Which is to say that most of the rhetoric about youth politics is really about political power. When politicians say “Children are our future,” you should always assume an addendum to the end of that sentence: “… So we should get on their good side now.”

When people say that politicians must connect to young people, I think that’s fine—if you mean that young people are citizens who should have buy-in to the political process. It’s also fine if you think there are unique problems facing young people that deserve some sort of policy remedy (there certainly are). But spare me the romantic treacle about how youth itself has some intellectual or moral superiority to it.

My complaints about populism—it elevates passion over reason, entitlement over obligation, grievance over generosity—apply in equal measure to youth movements. I’m a conservative. And as a conservative, I don’t think society should be bent to the will of the loudest people simply because they are loud. Sometimes shouting is necessary—it’s not just fine but obligatory to shout “fire!” in a crowded theater if there’s an actual fire. But in a democracy, the substance of what you’re shouting has to matter more than the decibel level.

“Tradition means giving votes to the most obscure of all classes, our ancestors,” Chesterton writes. “It is the democracy of the dead. Tradition refuses to submit to the small and arrogant oligarchy of those who merely happen to be walking about.” This doesn’t mean we should be enthralled or held captive to tradition. Some traditions are bad. But we have an obligation not to automatically bow to people who don’t even know why we have those traditions in the first place. 

The GOP’s crisis.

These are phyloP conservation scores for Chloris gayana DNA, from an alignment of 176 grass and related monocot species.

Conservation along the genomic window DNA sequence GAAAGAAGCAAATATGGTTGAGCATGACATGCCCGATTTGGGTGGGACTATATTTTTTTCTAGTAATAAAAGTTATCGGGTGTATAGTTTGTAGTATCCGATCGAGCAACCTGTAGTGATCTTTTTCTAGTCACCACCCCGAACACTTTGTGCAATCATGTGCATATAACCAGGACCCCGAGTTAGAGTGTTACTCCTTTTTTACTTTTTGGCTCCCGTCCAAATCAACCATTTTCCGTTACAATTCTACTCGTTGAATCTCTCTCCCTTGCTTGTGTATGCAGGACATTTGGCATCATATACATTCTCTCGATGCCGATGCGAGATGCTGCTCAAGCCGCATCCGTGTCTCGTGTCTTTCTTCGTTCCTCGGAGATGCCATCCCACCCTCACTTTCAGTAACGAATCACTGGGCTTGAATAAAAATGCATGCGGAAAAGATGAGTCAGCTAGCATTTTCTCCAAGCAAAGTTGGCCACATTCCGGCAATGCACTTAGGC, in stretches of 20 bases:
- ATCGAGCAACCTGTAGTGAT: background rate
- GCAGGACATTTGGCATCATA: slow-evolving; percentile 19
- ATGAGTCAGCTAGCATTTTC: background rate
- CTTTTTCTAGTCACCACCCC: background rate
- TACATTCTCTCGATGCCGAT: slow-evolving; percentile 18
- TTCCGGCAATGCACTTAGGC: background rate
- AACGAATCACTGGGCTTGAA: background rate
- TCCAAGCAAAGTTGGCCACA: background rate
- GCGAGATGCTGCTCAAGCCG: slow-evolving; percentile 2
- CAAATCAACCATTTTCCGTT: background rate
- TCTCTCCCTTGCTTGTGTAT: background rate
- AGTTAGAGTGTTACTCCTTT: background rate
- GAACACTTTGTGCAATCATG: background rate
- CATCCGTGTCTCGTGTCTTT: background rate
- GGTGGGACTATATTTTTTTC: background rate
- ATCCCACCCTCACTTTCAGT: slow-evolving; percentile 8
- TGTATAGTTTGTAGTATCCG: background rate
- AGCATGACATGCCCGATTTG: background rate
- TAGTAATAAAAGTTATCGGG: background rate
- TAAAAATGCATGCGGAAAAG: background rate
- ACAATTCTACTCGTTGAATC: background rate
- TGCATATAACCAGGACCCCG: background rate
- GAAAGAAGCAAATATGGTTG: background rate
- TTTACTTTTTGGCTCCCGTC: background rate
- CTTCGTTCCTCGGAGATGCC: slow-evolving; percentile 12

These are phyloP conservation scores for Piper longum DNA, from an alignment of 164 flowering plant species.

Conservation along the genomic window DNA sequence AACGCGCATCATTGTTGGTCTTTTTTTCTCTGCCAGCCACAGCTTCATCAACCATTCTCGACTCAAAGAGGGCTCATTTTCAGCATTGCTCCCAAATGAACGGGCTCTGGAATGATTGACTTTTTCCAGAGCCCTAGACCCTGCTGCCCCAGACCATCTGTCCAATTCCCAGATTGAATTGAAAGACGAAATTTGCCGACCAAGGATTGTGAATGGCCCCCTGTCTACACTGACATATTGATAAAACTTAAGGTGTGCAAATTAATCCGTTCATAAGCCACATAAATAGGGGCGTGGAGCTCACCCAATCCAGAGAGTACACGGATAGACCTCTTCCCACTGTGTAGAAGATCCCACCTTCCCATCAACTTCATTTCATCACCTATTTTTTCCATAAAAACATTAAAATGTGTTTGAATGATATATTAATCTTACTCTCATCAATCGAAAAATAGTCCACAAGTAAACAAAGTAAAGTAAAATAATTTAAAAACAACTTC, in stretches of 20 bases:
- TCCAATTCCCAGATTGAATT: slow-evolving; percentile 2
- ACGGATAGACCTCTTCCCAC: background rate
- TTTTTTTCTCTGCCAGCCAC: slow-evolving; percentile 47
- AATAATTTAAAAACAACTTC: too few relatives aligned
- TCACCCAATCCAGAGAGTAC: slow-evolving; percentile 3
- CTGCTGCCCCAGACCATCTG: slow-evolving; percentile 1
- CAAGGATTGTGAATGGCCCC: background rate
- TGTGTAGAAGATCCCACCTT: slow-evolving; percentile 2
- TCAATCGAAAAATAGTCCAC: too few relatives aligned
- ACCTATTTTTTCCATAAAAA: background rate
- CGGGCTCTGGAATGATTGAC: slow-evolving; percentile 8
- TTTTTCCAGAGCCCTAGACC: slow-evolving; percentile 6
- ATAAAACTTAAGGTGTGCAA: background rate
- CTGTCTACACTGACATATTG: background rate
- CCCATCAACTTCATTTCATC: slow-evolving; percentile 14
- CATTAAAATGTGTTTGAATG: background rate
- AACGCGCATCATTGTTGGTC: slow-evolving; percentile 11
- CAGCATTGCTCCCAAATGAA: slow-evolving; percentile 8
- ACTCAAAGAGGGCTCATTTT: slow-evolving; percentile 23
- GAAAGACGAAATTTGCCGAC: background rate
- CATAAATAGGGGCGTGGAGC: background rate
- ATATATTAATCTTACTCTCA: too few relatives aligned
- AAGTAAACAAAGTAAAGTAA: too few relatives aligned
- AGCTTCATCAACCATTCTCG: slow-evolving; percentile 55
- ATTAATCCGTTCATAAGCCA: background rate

Okay, I had to get that out of my system, because I’m about to engage in some punditry that might seem contradictory to my stated positions if I didn’t first clarify them.  

Donald Trump is losing seniors like a Boca Raton Denny’s after cancelling the Early Bird Special. He’s hemorrhaging oldsters in numbers not seen since CBS canceled Matlock

In 2016, Trump won seniors by 7 points. The NBC/Wall Street Journal poll from Sunday has him losing them by 27 points (62 percent to 35 percent). The CNN poll from yesterday—which I originally thought was an outlier—has him losing seniors by a mere 21 points (60 to 39). 

For years now, many of us have warned that the GOP can’t just keep relying on old white voters. This was not a sop to youth politics nor a backhanded way of pushing the GOP to get its act together on immigration. This was not an argument for trying to market the GOP as hip or cool. It was an analysis grounded in the cold actuarial truth that the GOP was losing more voters to death from old age than it was replacing through persuasion. 

But when we said the GOP needs to fix the problem, this is not what we had in mind. It’d be one thing if the GOP were trading its lead with seniors for a marked improvement with younger voters. But Biden—an unappealing (according to polls) old white guy—has been crushing Trump by 20 points or more with young people. 

Why is Trump losing seniors? The glib answer would be because they’re paying attention.